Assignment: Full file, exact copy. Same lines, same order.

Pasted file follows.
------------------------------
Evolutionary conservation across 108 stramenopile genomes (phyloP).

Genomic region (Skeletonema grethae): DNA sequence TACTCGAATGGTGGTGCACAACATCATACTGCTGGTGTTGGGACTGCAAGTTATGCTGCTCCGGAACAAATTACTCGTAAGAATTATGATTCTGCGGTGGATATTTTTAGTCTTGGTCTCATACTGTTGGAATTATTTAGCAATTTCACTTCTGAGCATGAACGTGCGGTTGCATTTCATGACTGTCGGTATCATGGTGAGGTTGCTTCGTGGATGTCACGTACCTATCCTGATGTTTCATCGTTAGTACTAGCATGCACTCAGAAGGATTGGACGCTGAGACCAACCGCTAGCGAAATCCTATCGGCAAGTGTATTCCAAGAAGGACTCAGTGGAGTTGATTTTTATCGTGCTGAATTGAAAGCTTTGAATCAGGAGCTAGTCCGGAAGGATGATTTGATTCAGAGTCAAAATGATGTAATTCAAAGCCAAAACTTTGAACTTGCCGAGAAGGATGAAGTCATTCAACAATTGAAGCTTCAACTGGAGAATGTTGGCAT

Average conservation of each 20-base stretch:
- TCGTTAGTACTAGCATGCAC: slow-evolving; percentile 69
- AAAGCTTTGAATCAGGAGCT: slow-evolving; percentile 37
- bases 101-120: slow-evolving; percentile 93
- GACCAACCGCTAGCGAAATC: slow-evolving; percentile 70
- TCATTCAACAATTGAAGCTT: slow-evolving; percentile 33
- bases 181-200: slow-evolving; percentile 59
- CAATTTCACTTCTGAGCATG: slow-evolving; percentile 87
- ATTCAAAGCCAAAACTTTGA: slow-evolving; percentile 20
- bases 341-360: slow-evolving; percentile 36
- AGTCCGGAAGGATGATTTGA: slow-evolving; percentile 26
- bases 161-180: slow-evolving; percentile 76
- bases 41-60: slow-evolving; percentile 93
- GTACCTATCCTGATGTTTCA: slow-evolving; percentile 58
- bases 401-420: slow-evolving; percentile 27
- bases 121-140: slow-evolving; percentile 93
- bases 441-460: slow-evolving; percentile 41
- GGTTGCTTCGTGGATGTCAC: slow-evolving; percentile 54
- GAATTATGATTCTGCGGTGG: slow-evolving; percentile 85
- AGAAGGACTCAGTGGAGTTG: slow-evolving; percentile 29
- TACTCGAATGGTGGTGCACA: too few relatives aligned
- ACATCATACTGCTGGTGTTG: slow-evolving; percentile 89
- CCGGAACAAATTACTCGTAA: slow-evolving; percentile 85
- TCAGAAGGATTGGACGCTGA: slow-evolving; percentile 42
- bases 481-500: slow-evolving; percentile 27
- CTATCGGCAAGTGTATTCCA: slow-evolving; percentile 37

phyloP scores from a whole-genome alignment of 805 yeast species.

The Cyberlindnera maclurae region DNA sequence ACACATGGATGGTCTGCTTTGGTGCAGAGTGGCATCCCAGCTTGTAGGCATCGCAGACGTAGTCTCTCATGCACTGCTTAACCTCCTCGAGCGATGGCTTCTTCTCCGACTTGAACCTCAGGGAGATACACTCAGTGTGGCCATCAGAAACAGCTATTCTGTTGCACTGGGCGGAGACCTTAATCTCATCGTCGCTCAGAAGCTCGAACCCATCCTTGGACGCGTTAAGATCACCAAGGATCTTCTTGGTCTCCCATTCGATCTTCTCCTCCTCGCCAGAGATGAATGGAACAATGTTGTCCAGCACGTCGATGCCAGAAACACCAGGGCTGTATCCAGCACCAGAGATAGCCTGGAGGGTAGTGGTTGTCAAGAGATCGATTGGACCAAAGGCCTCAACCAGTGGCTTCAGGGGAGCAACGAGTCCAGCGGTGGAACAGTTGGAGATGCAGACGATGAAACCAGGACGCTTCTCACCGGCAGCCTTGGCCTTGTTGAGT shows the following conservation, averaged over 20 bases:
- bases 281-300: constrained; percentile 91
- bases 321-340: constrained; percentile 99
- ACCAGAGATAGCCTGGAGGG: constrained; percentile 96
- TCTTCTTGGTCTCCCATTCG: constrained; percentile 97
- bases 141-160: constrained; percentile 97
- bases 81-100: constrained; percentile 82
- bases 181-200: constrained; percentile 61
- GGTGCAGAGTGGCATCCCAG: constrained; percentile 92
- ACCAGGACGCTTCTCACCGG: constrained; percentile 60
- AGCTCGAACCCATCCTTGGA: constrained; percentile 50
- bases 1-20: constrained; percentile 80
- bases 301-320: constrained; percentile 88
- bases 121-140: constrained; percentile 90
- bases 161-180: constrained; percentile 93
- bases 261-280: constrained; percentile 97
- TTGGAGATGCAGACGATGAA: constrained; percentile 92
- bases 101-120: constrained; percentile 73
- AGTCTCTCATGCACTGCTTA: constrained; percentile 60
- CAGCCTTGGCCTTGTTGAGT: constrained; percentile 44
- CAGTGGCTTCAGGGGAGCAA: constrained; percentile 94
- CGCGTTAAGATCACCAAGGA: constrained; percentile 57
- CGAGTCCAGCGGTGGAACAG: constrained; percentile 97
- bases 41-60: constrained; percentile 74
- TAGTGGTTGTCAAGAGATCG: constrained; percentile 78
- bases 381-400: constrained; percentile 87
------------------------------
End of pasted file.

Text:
Evolutionary conservation across 108 stramenopile genomes (phyloP).

Genomic region (Skeletonema grethae): DNA sequence TACTCGAATGGTGGTGCACAACATCATACTGCTGGTGTTGGGACTGCAAGTTATGCTGCTCCGGAACAAATTACTCGTAAGAATTATGATTCTGCGGTGGATATTTTTAGTCTTGGTCTCATACTGTTGGAATTATTTAGCAATTTCACTTCTGAGCATGAACGTGCGGTTGCATTTCATGACTGTCGGTATCATGGTGAGGTTGCTTCGTGGATGTCACGTACCTATCCTGATGTTTCATCGTTAGTACTAGCATGCACTCAGAAGGATTGGACGCTGAGACCAACCGCTAGCGAAATCCTATCGGCAAGTGTATTCCAAGAAGGACTCAGTGGAGTTGATTTTTATCGTGCTGAATTGAAAGCTTTGAATCAGGAGCTAGTCCGGAAGGATGATTTGATTCAGAGTCAAAATGATGTAATTCAAAGCCAAAACTTTGAACTTGCCGAGAAGGATGAAGTCATTCAACAATTGAAGCTTCAACTGGAGAATGTTGGCAT

Average conservation of each 20-base stretch:
- TCGTTAGTACTAGCATGCAC: slow-evolving; percentile 69
- AAAGCTTTGAATCAGGAGCT: slow-evolving; percentile 37
- bases 101-120: slow-evolving; percentile 93
- GACCAACCGCTAGCGAAATC: slow-evolving; percentile 70
- TCATTCAACAATTGAAGCTT: slow-evolving; percentile 33
- bases 181-200: slow-evolving; percentile 59
- CAATTTCACTTCTGAGCATG: slow-evolving; percentile 87
- ATTCAAAGCCAAAACTTTGA: slow-evolving; percentile 20
- bases 341-360: slow-evolving; percentile 36
- AGTCCGGAAGGATGATTTGA: slow-evolving; percentile 26
- bases 161-180: slow-evolving; percentile 76
- bases 41-60: slow-evolving; percentile 93
- GTACCTATCCTGATGTTTCA: slow-evolving; percentile 58
- bases 401-420: slow-evolving; percentile 27
- bases 121-140: slow-evolving; percentile 93
- bases 441-460: slow-evolving; percentile 41
- GGTTGCTTCGTGGATGTCAC: slow-evolving; percentile 54
- GAATTATGATTCTGCGGTGG: slow-evolving; percentile 85
- AGAAGGACTCAGTGGAGTTG: slow-evolving; percentile 29
- TACTCGAATGGTGGTGCACA: too few relatives aligned
- ACATCATACTGCTGGTGTTG: slow-evolving; percentile 89
- CCGGAACAAATTACTCGTAA: slow-evolving; percentile 85
- TCAGAAGGATTGGACGCTGA: slow-evolving; percentile 42
- bases 481-500: slow-evolving; percentile 27
- CTATCGGCAAGTGTATTCCA: slow-evolving; percentile 37

phyloP scores from a whole-genome alignment of 805 yeast species.

The Cyberlindnera maclurae region DNA sequence ACACATGGATGGTCTGCTTTGGTGCAGAGTGGCATCCCAGCTTGTAGGCATCGCAGACGTAGTCTCTCATGCACTGCTTAACCTCCTCGAGCGATGGCTTCTTCTCCGACTTGAACCTCAGGGAGATACACTCAGTGTGGCCATCAGAAACAGCTATTCTGTTGCACTGGGCGGAGACCTTAATCTCATCGTCGCTCAGAAGCTCGAACCCATCCTTGGACGCGTTAAGATCACCAAGGATCTTCTTGGTCTCCCATTCGATCTTCTCCTCCTCGCCAGAGATGAATGGAACAATGTTGTCCAGCACGTCGATGCCAGAAACACCAGGGCTGTATCCAGCACCAGAGATAGCCTGGAGGGTAGTGGTTGTCAAGAGATCGATTGGACCAAAGGCCTCAACCAGTGGCTTCAGGGGAGCAACGAGTCCAGCGGTGGAACAGTTGGAGATGCAGACGATGAAACCAGGACGCTTCTCACCGGCAGCCTTGGCCTTGTTGAGT shows the following conservation, averaged over 20 bases:
- bases 281-300: constrained; percentile 91
- bases 321-340: constrained; percentile 99
- ACCAGAGATAGCCTGGAGGG: constrained; percentile 96
- TCTTCTTGGTCTCCCATTCG: constrained; percentile 97
- bases 141-160: constrained; percentile 97
- bases 81-100: constrained; percentile 82
- bases 181-200: constrained; percentile 61
- GGTGCAGAGTGGCATCCCAG: constrained; percentile 92
- ACCAGGACGCTTCTCACCGG: constrained; percentile 60
- AGCTCGAACCCATCCTTGGA: constrained; percentile 50
- bases 1-20: constrained; percentile 80
- bases 301-320: constrained; percentile 88
- bases 121-140: constrained; percentile 90
- bases 161-180: constrained; percentile 93
- bases 261-280: constrained; percentile 97
- TTGGAGATGCAGACGATGAA: constrained; percentile 92
- bases 101-120: constrained; percentile 73
- AGTCTCTCATGCACTGCTTA: constrained; percentile 60
- CAGCCTTGGCCTTGTTGAGT: constrained; percentile 44
- CAGTGGCTTCAGGGGAGCAA: constrained; percentile 94
- CGCGTTAAGATCACCAAGGA: constrained; percentile 57
- CGAGTCCAGCGGTGGAACAG: constrained; percentile 97
- bases 41-60: constrained; percentile 74
- TAGTGGTTGTCAAGAGATCG: constrained; percentile 78
- bases 381-400: constrained; percentile 87